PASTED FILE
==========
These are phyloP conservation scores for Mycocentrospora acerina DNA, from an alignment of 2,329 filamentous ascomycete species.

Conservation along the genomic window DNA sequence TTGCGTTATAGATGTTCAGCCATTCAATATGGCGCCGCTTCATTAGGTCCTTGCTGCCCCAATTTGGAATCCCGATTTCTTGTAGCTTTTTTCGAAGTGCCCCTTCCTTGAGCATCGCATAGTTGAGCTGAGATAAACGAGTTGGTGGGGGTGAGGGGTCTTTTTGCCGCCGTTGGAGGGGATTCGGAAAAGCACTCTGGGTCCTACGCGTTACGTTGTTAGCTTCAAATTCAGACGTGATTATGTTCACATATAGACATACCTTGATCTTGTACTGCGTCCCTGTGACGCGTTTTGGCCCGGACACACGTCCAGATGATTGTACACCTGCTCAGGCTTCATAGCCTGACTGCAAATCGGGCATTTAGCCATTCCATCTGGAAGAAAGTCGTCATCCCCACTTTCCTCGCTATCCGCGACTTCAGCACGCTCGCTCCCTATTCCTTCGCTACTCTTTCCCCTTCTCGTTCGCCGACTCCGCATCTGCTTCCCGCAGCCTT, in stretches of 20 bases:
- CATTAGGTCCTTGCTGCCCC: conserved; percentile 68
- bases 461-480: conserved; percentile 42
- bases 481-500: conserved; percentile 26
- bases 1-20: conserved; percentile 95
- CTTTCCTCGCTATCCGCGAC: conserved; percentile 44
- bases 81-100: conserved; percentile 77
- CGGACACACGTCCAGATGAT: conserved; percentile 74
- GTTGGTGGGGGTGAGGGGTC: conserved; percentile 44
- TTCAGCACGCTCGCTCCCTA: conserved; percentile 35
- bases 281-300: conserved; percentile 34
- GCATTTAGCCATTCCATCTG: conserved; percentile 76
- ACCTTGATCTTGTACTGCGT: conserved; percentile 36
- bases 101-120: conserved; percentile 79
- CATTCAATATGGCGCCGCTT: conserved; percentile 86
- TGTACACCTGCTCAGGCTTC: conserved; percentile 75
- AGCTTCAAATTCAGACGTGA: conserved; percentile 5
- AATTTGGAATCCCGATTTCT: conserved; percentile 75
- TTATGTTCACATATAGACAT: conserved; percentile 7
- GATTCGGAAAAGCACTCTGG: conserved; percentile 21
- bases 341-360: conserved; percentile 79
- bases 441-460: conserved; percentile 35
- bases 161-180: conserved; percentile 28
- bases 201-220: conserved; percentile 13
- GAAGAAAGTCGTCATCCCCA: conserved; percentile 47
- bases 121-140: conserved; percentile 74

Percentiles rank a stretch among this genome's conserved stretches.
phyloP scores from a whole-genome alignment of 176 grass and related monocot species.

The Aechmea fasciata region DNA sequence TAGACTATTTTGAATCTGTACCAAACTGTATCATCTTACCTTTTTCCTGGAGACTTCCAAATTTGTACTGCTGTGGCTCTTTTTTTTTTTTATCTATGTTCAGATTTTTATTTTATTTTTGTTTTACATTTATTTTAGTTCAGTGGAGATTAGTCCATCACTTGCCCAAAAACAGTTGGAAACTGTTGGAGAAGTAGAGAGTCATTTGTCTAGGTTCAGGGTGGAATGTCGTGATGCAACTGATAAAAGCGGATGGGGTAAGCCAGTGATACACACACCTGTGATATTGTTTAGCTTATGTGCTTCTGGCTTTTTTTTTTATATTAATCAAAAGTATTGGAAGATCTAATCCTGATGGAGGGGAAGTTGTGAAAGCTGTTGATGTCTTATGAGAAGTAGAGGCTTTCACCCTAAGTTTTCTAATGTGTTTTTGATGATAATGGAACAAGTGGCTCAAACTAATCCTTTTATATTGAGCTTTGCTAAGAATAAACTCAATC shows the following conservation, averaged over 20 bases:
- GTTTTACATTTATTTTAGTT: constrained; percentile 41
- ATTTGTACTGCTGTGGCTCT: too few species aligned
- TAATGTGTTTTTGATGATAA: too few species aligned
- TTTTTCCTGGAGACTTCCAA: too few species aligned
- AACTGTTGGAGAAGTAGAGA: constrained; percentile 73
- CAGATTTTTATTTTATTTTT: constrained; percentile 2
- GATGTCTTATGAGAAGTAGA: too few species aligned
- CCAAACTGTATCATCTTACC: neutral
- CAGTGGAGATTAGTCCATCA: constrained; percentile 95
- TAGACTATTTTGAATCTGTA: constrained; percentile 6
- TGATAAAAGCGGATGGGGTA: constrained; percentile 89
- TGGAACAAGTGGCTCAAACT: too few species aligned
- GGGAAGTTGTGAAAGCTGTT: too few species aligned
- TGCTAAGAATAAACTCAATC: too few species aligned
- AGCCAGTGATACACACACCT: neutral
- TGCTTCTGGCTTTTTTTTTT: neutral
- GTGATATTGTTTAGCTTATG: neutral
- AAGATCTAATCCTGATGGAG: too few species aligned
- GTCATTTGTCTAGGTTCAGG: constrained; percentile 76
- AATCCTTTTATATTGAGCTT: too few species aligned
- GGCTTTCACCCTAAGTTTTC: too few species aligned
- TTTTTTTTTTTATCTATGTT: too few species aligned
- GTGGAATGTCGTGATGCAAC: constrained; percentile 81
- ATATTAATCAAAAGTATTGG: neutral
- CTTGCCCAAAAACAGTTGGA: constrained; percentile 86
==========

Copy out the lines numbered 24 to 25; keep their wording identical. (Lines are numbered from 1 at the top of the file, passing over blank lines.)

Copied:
- bases 161-180: conserved; percentile 28
- bases 201-220: conserved; percentile 13